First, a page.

Peter McNab, the former NHL player and television color analyst for more than 25 years with the Colorado Avalanche, died on Sunday. He was 70.
McNab, who was the color analyst for the Avalanche since their inception in 1995, was diagnosed with cancer last year. He continued to still work games while undergoing treatment. In February, McNab announced he was told by his doctors the cancer was in remission. The Avalanche and Altitude, the team's regional sports network, shared the news of McNab's passing.
McNab grew up in a hockey family. His father, Max McNab, won a Stanley Cup with the Detroit Red Wings before working in front office roles with the New Jersey Devils and Washington Capitals. McNab's brother, David, spent more than 40 years in the NHL until he retired last season as the senior vice president of hockey operations for the Anaheim Ducks. Peter McNab had a 14-year career that saw him finish with 363 goals and 818 points over 954 games with the Buffalo Sabres, Boston Bruins, Vancouver Canucks and Devils.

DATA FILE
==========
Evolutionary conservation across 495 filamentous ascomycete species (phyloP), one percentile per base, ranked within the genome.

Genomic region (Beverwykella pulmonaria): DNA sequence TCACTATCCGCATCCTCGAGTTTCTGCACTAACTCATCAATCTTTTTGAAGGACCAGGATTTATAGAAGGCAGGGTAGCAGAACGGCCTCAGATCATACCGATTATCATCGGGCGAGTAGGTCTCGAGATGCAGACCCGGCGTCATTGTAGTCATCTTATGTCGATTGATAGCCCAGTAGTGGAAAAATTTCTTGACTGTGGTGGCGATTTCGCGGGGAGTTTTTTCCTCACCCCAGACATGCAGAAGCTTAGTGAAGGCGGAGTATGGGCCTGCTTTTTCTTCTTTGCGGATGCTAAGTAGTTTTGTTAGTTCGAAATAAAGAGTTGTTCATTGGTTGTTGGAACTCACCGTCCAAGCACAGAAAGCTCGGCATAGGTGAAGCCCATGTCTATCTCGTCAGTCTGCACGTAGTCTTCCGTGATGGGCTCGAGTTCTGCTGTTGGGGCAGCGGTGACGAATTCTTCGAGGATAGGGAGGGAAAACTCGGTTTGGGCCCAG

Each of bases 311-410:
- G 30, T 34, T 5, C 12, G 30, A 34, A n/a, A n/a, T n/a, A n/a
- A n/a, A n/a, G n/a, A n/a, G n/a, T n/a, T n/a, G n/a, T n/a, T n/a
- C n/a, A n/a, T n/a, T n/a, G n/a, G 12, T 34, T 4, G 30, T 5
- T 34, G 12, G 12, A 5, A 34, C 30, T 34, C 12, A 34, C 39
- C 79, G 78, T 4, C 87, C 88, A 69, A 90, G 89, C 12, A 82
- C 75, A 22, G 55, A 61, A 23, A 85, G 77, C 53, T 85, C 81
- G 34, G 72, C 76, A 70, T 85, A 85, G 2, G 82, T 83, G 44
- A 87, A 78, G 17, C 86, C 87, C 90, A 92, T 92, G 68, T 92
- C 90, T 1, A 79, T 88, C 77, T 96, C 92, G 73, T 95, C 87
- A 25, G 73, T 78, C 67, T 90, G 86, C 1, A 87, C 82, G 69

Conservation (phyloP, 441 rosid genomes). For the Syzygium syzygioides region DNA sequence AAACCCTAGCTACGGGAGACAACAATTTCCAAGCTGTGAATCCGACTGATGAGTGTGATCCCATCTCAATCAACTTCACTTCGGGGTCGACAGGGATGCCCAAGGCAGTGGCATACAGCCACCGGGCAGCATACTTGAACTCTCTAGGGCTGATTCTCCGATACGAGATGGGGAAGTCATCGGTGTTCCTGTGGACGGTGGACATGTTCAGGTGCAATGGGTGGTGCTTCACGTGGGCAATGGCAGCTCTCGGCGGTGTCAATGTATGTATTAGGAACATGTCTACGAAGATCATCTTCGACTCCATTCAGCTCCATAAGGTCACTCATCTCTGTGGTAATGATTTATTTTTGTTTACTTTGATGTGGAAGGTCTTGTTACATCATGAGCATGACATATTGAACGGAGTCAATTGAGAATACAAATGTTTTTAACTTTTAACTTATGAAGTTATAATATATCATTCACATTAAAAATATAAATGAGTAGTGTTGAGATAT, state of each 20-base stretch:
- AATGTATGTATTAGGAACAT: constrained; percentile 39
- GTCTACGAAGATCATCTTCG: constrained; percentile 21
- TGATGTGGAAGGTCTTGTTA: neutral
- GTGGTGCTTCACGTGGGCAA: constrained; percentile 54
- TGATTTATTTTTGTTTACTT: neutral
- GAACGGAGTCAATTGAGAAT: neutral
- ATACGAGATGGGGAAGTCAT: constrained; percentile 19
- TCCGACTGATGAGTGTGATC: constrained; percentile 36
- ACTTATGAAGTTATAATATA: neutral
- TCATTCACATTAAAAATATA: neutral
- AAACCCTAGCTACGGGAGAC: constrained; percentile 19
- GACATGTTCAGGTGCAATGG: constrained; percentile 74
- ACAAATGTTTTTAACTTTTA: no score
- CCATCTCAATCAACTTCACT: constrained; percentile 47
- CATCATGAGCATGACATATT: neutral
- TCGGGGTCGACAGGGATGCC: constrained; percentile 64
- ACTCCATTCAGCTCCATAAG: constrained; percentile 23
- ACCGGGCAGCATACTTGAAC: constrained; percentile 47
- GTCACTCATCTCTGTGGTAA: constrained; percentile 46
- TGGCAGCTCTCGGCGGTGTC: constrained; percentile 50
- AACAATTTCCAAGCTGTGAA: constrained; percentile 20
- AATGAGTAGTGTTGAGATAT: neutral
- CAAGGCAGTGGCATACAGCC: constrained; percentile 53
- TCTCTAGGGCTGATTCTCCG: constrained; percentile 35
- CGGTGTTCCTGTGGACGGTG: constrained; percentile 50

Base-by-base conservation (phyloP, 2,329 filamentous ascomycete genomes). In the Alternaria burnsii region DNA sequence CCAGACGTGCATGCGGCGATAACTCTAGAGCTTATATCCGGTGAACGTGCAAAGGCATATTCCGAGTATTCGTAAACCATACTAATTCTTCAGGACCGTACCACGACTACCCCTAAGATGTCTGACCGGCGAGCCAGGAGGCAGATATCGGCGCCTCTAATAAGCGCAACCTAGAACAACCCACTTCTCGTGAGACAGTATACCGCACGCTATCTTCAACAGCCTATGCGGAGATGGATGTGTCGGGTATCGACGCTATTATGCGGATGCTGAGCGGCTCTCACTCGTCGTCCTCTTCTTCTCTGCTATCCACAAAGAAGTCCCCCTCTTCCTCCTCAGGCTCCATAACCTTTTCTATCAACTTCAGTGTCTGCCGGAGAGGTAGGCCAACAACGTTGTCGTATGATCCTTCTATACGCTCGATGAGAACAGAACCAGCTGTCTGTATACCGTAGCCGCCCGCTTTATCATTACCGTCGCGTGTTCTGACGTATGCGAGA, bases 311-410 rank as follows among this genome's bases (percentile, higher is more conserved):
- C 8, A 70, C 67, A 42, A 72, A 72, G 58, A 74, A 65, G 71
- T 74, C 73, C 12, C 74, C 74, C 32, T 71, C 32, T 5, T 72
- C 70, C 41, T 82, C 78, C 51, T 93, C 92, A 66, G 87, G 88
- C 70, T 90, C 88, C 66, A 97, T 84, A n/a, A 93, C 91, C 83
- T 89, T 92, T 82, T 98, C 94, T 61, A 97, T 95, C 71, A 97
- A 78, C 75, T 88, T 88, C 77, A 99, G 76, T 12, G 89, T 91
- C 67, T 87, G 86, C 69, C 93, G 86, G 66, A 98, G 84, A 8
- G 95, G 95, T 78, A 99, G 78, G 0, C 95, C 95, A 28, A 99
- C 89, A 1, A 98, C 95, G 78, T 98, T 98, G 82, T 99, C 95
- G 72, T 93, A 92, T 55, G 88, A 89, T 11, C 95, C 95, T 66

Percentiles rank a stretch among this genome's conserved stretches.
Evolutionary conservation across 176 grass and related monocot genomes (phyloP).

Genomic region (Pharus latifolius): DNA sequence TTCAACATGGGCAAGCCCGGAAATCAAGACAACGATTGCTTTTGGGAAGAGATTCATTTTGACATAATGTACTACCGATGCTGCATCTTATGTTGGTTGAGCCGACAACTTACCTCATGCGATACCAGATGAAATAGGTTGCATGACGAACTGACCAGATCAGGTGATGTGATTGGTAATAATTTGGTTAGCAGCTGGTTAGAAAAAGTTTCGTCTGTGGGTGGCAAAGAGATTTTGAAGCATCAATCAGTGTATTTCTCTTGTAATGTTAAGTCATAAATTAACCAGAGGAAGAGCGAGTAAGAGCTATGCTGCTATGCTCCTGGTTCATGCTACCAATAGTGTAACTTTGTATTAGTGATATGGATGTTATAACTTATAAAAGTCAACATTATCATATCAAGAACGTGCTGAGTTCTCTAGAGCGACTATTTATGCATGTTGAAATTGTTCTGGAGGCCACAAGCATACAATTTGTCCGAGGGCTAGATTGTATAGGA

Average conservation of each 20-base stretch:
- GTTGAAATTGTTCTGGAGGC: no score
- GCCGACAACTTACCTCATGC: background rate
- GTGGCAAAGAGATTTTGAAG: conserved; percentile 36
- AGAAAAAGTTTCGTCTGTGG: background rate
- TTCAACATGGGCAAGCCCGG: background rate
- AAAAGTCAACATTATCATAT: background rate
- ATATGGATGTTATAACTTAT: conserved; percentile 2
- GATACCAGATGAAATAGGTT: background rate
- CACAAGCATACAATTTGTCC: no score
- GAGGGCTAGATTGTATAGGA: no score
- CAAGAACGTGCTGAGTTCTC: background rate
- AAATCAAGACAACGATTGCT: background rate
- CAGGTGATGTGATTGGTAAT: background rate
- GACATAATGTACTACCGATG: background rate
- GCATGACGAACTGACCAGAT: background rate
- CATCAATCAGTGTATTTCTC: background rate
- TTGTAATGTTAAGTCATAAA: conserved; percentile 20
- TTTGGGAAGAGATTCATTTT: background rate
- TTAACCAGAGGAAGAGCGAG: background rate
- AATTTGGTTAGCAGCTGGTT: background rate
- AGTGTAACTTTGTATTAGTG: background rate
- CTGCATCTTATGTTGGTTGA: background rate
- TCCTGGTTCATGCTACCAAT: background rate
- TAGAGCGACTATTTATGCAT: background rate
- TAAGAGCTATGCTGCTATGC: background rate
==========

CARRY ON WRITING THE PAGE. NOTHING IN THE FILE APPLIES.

Although born in Vancouver, McNab spent part of his youth growing up in San Diego, where his father was a head coach, and he represented the United States at the 1986 IIHF men's world championships. He ranks 14th all time among American players in goals and 21st all time among American players in points.
He retired after the 1986-87 season and entered the broadcast booth the following year. McNab served as an analyst on Devils broadcasts for eight years. He then left the Devils to return to Colorado (he starred as a player at the University of Denver) to become the color commentator for the Avalanche. McNab established himself as one of the longest-tenured analysts in the league during his time with the Avs.
McNab's contributions as a player and broadcaster resulted in his induction in the U.S. Hockey Hall of Fame in 2021.